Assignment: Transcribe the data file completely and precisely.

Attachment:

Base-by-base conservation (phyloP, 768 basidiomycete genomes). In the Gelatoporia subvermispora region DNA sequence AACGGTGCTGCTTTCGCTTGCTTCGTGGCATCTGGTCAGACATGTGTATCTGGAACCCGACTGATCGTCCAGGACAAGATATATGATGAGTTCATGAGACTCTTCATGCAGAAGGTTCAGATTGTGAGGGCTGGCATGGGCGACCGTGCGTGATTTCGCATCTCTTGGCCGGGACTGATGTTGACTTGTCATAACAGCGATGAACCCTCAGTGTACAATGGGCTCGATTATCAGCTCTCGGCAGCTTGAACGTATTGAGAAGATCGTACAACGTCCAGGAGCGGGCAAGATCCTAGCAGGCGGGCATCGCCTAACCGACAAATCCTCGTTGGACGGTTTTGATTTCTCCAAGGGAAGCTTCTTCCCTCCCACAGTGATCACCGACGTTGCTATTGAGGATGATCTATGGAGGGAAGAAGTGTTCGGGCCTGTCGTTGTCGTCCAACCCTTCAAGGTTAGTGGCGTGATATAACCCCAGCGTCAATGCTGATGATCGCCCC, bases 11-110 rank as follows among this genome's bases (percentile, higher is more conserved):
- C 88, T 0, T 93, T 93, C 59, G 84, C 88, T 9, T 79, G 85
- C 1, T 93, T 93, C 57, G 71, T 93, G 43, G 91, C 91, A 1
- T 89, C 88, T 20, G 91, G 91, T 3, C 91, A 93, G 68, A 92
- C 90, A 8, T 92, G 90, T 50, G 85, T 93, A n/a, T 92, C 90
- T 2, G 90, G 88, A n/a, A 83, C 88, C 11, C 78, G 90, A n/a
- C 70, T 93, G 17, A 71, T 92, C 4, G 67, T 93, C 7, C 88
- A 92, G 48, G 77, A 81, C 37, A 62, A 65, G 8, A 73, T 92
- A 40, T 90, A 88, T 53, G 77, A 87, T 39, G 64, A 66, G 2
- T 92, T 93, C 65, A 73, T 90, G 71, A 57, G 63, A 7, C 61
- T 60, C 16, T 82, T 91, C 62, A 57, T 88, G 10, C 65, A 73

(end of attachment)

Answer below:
Base-by-base conservation (phyloP, 768 basidiomycete genomes). In the Gelatoporia subvermispora region DNA sequence AACGGTGCTGCTTTCGCTTGCTTCGTGGCATCTGGTCAGACATGTGTATCTGGAACCCGACTGATCGTCCAGGACAAGATATATGATGAGTTCATGAGACTCTTCATGCAGAAGGTTCAGATTGTGAGGGCTGGCATGGGCGACCGTGCGTGATTTCGCATCTCTTGGCCGGGACTGATGTTGACTTGTCATAACAGCGATGAACCCTCAGTGTACAATGGGCTCGATTATCAGCTCTCGGCAGCTTGAACGTATTGAGAAGATCGTACAACGTCCAGGAGCGGGCAAGATCCTAGCAGGCGGGCATCGCCTAACCGACAAATCCTCGTTGGACGGTTTTGATTTCTCCAAGGGAAGCTTCTTCCCTCCCACAGTGATCACCGACGTTGCTATTGAGGATGATCTATGGAGGGAAGAAGTGTTCGGGCCTGTCGTTGTCGTCCAACCCTTCAAGGTTAGTGGCGTGATATAACCCCAGCGTCAATGCTGATGATCGCCCC, bases 11-110 rank as follows among this genome's bases (percentile, higher is more conserved):
- C 88, T 0, T 93, T 93, C 59, G 84, C 88, T 9, T 79, G 85
- C 1, T 93, T 93, C 57, G 71, T 93, G 43, G 91, C 91, A 1
- T 89, C 88, T 20, G 91, G 91, T 3, C 91, A 93, G 68, A 92
- C 90, A 8, T 92, G 90, T 50, G 85, T 93, A n/a, T 92, C 90
- T 2, G 90, G 88, A n/a, A 83, C 88, C 11, C 78, G 90, A n/a
- C 70, T 93, G 17, A 71, T 92, C 4, G 67, T 93, C 7, C 88
- A 92, G 48, G 77, A 81, C 37, A 62, A 65, G 8, A 73, T 92
- A 40, T 90, A 88, T 53, G 77, A 87, T 39, G 64, A 66, G 2
- T 92, T 93, C 65, A 73, T 90, G 71, A 57, G 63, A 7, C 61
- T 60, C 16, T 82, T 91, C 62, A 57, T 88, G 10, C 65, A 73